Over an above this internal aspect there is, for most musicians, better fluency and flow with an actual instrument than there is with a DAW. A proficient keyboardist can try out many different ideas or nuances on a keyboard instrument in a shorter time and without as much context switching as someone working at a computer. The time to sequence a trill is much longer than the time to execute one on a piano; plus the feedback, whether it sounds good or not in context, is immediate.

I'm being a bit cagey here since I suspect that some DAW users are so proficient and have built up such a smooth work environment that they might get close to what a proficient keyboardist might be able to do, and are able to work well despite these differences.

  • I like the answer and appreciate the last paragraph, as it was something I was thinking throughout reading it. I don't think most users get to the point of extreme proficiency in a DAW to get that instant sort of playback that you get from a physical instrument but some do. The other thing that comes to mind is that many people that are composing in a DAW are using a controller, not just programming everything in and playing on a controller, such as a keyboard, is basically just a live instrument through the DAW. Commented Jun 1, 2017 at 17:53
  • @Basstickler I got the impression, confirmed by subsequent comment, that this person used mouse+qwerty, so it is more focused on DAW based composition in that mode of operation.
    – Dave
    Commented Jun 2, 2017 at 13:41
  • Fair enough. With the addition of their comment I entirely agree. Commented Jun 2, 2017 at 20:33

Since this is primarily opinion based, I'll give you a rough idea, as I am a piano player as well. Well, on DAWs, you are limited, and you experience less on the components of music out there. You are restricting your experience on:

Expression and emotion

Expression is barely expressible on DAWs. It is difficult to give a full moving piece with barely a piece of software, and you almost need trial and improvement to succeed. However, if you constantly play piano, your tone can be thoroughly expressed. Cantabile. How would you play this on DAWs?

But then, I don't think that your music theory should be limited too much. You just won't experience the full standards of Music Theory. My reccomendation is that you play piano as well.

If I were you...

The first thing I'd say to myself is: Do I enjoy doing this thing? If I learnt/ continued to learn this instrument, would I regret it in a years time?

The choice is yours

  • Good point. I definitely agree with DAWs being quiet emotionless when it comes to simulation of real instruments. Even perfect renditions of pieces such as Joe Hisaishi's 'One Summers Day' sounds soulless with a MIDI file played on one of the best piano VSTs. I do have a 61-key MIDI keyboard I never used, so maybe I can start with that. I could never fit or even afford a real piano in my tiny apartment. Commented Jun 1, 2017 at 13:58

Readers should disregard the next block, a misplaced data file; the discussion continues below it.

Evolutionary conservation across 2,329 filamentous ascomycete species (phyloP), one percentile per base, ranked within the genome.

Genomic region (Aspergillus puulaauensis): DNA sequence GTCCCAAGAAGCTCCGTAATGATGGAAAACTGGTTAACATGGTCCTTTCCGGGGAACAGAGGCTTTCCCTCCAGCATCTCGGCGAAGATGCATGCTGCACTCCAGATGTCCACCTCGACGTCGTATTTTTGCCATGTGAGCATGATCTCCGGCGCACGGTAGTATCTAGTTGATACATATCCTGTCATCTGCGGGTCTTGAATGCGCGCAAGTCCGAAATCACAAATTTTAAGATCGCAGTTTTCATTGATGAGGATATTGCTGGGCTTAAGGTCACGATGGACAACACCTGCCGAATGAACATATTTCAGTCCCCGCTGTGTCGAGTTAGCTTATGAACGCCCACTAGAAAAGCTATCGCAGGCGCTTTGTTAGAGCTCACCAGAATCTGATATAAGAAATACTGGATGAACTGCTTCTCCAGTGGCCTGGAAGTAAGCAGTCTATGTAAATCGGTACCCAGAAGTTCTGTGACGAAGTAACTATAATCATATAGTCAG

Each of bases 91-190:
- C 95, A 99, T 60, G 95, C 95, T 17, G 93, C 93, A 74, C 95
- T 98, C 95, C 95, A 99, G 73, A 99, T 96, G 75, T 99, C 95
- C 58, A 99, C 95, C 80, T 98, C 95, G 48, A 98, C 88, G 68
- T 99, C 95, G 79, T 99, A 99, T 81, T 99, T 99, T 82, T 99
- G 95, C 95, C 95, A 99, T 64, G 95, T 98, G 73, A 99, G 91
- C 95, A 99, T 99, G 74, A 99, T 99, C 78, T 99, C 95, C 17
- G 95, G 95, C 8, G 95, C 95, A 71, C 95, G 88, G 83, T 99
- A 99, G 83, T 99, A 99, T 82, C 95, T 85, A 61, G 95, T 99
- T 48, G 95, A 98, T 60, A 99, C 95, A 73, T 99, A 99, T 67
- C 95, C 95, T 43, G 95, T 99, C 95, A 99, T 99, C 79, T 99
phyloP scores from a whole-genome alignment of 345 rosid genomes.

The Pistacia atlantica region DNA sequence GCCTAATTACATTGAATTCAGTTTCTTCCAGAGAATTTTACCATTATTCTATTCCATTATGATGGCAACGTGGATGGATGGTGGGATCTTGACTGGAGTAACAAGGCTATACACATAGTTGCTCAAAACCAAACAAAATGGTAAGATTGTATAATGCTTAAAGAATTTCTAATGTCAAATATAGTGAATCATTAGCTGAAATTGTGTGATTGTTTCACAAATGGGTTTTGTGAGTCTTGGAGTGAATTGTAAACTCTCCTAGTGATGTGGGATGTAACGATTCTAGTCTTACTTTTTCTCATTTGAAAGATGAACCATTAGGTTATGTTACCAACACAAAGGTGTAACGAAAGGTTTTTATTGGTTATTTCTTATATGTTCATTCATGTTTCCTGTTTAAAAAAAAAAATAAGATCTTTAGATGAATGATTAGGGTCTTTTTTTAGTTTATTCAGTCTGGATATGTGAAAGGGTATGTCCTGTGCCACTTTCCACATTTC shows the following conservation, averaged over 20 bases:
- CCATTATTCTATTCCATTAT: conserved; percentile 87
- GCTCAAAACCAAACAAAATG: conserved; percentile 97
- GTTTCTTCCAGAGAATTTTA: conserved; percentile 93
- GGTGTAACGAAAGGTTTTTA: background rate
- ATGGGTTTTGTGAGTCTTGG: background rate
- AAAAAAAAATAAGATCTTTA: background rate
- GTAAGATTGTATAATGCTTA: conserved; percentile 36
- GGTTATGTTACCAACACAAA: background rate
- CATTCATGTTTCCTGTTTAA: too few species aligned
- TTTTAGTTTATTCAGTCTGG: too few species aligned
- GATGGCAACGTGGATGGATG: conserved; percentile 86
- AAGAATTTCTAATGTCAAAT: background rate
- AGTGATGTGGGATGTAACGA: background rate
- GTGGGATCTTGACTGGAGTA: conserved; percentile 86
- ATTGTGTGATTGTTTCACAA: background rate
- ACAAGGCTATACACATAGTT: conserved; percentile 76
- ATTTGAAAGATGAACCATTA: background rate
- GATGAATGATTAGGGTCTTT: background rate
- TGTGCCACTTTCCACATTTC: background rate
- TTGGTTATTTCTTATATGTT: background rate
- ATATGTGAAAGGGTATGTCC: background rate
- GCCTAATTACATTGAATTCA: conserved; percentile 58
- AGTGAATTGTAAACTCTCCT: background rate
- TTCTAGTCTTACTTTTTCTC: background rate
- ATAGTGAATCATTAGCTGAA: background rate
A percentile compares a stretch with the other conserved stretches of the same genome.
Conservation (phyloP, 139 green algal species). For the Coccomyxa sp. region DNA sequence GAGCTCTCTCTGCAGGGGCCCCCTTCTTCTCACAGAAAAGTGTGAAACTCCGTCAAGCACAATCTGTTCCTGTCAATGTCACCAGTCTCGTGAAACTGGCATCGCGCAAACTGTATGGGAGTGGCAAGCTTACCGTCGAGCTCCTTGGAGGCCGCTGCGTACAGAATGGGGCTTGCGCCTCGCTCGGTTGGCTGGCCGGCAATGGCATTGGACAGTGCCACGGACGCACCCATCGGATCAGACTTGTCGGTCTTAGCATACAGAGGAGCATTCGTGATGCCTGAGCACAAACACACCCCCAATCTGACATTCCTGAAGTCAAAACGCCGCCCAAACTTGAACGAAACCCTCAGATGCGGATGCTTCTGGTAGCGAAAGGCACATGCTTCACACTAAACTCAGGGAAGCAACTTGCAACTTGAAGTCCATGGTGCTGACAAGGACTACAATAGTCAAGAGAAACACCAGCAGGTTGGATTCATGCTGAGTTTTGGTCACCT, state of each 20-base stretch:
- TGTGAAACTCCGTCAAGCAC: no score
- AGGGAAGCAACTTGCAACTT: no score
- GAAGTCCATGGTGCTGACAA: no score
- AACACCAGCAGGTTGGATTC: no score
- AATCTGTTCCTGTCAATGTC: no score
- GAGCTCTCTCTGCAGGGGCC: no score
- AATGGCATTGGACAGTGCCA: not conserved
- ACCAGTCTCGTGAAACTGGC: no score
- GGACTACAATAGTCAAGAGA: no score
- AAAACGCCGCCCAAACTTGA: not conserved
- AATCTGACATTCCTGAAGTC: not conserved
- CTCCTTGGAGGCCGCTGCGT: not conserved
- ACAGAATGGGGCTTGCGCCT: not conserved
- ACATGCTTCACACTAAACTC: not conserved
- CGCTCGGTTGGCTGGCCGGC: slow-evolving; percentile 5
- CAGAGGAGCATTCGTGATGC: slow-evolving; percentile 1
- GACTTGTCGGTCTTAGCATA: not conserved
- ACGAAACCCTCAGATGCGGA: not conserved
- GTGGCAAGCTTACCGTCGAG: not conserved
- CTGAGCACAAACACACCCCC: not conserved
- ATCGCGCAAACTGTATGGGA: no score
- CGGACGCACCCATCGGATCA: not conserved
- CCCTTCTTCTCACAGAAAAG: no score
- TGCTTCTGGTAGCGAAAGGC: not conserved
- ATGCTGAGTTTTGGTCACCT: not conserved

Biggest problem with DAWs is that you need to have the computer on, have the midi keyboard on, have the speakers on, have the software on, pick the instrument, all the while using a computer keyboard and mouse, set up at least one track to hear the instrument, hope that it all works, etc.

I recommend having a guitar or real piano next to you at all times (digital piano worst case if u don't have room b/c the keys are weighted) that way the only thing separating you from playing music is a touch. That's it. Actual instruments completely eliminate any time it takes for you to hear what you play the moment you decide to play - which can happen at any moment. No setup time whatsoever. I have a small piano next to my computer. Can't tell you how much I mess around with it just cause it's just "there".

Also I noticed you said you don't have any keys. Atleast get a midi keyboard if all else fails. But by just "I'm simply using a keyboard & mouse, using the piano roll editor." is so... yeah, that's nasty. Get yourself a 4 octave usb midi keyboard at the very least. Those things are way cheap.


You'll 'learn music' best not from studying 'theory' but through experience of a wide range of music in different styles. And by far the best way to get such experience is by PLAYING it. If you play one instrument, piano os the obvious choice. There's just so MUCH music written or arranged for piano.